SpaceX founder and chief executive Elon Musk, left, shakes hands with Japanese billionaire Yusaku Maezawa, right, after announcing him as the first private passenger on a trip around the moon. (AP Photo/Chris Carlson)
Joelle Renstrom teaches at Boston University and writes about robots, space and sci-fi for the Daily Beast, Slate, and her blog, Could This Happen.

On Monday night, Elon Musk introduced announced billionaire Yusaku Maezawa as the first space tourist slated to take a trip on SpaceX’s Blue Falcon rocket to the moon in 2023. Initially, the choice seemed to perpetuate the idea that space is a playground only for rich non-astronauts. But Maezawa upended that assumption by introducing the “Dear Moon” project and declaring his intention to bring between six and eight artists to the moon with him, providing otherworldly inspiration for their work.

It’s a beautiful idea that recognizes the role space, the moon and views of Earth have had on art and culture since humans first cast their gazes skyward. By recognizing the importance of art and artists, SpaceX and Maezawa could inspire and stoke the curiosity of the human race, urging us to widen our perspectives. Even more important, they could help make space accessible to all of us, not just to the wealthy.

Space tourism isn’t a new idea, and companies offering such trips have often claimed they’re “democratizing” space. Charles Walker, an engineer with McDonnell Douglas, was the first private citizen to join a space mission, which he did three times between 1984 and 1985 at a ticket price of $40,000 (about $97,000 today). In 2001, California millionaire Dennis Tito paid $20 million (around $28.5 million today) for an eight-day trip on a Russian rocket brokered by Virginia-based company Space Adventures. Between then and 2009, six other space tourists took the trip for sums ranging from $20 million to $35 million. Space Adventures now advertises “circumlunar” trips that come within 62 miles of the moon, but won’t specify how much they might cost.

SpaceX isn’t the first company to conceive of bringing artists to space. In 2015, Lady Gaga thrilled fans by announcing that she would be the first person to perform a song in space aboard a Virgin Galactic shuttle as part of the Zero G Colony music festival, but a fatal explosion during a 2014 test flight of SpaceShipTwo put those plans on hold. (Virgin Galactic has since rebuilt and has successfully tested its new ride, and reports that more than 600 people have plunked down the $250,000 deposit for a trip.)

In the early 1980s, NASA established the Space Flight Participant program to recognize the importance of sending citizens to space. First up was the Teacher in Space program, for which more than 11,000 people applied. New Hampshire teacher Christa McAuliffe made the cut, but she died in the Challenger disaster of 1986. The tragedy led to the cancellation of the program, through which NASA had also intended to bring journalists and artists to space after the successful completion of McAuliffe’s flight. In 2003, NASA announced another program to bring journalists to space, but that plan ended with the explosion of the Columbia spacecraft.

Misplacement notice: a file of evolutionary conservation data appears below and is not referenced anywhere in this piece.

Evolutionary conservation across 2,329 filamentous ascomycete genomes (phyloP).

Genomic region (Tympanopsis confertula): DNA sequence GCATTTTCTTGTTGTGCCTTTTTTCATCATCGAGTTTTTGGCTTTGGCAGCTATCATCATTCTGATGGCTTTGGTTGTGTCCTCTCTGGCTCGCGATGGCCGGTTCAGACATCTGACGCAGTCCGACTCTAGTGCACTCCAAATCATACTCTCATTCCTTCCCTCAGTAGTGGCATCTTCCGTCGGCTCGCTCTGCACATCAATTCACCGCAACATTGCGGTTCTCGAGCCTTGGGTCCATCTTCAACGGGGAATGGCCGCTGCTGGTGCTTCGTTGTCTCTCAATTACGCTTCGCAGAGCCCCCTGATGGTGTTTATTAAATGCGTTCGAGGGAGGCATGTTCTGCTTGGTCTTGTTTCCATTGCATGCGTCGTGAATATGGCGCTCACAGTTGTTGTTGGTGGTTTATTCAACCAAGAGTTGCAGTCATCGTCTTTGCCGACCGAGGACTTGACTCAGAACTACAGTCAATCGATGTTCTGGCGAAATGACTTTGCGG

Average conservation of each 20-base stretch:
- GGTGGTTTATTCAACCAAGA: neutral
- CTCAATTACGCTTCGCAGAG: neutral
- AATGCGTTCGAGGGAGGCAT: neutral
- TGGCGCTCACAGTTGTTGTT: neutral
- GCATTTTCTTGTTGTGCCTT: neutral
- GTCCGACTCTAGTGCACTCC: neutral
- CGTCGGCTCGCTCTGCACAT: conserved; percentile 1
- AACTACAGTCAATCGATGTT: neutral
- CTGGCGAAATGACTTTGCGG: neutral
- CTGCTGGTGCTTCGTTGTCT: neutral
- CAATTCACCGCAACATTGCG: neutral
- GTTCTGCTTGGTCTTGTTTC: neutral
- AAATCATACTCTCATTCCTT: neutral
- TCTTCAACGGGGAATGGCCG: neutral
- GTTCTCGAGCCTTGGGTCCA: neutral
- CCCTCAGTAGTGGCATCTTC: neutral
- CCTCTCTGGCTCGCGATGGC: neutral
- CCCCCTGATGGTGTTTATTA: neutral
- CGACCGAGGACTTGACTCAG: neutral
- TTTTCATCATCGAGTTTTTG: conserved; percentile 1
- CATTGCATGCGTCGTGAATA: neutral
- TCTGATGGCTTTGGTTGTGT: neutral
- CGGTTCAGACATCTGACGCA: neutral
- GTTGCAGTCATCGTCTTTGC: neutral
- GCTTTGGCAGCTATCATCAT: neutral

Humans, whether artists or astronauts, are the most precious cargo, and of course SpaceX has to be as certain as it can be about the safety and success of the mission. Initially, SpaceX planned to bring two tourists on a lunar flight in 2017, but the additional six years leaves time for testing and preparation — and for SpaceX and Maezawa to carefully consider the impact this mission could have on art and culture, as well as people’s perceptions of space.

In a keynote address at the 2008 National Space Symposium, Neil deGrasse Tyson argued that space exploration is crucial not just for the economy, science or knowledge, but also because it affects culture. Tyson referenced everything from science fiction to car designs to environmentalism as evidence of space’s cultural impact. In December 1968, Apollo 8, the first crewed moon mission, generated the first photo of Earth as a whole.

Known as “Earthrise,” this image, taken for granted by those of us born since, changed humanity’s perception of the planet. Every human ever born hails from our pale blue dot, which is small and fragile in the cosmic perspective. Bill Anders, the astronaut who took the iconic picture, has said that even though they trained for a lunar exploration, the astronauts “discovered Earth.”

It’s impossible to predict exactly how this mission might affect our culture, but it’s safe to say that if it gets off the ground, it certainly will. Maezawa seeks a fashion designer, a musician, a painter and a film director (among possible others) to produce work inspired by the physical, spiritual and artistic discoveries of the trip. Without giving an indication of who he might ask to accompany him, he simply asked the artists he approaches to “please say yes.”

Here’s hoping he understands how monumental these invitations will be, and how important it is to choose artists of different persuasions from different countries. This mission may not “democratize” space, but it will be the first time humans will have the opportunity to experience art made by non-astronauts who have witnessed something few will ever see firsthand: our entire planet against the backdrop of the infinite cosmos.

It’s hard to imagine a more important time for humanity to rediscover earth and what it means to a citizen on our beleaguered planet. Monday’s announcement suggests that Maezawa and SpaceX realize that. Now they’ve got a chance to demonstrate they really mean it.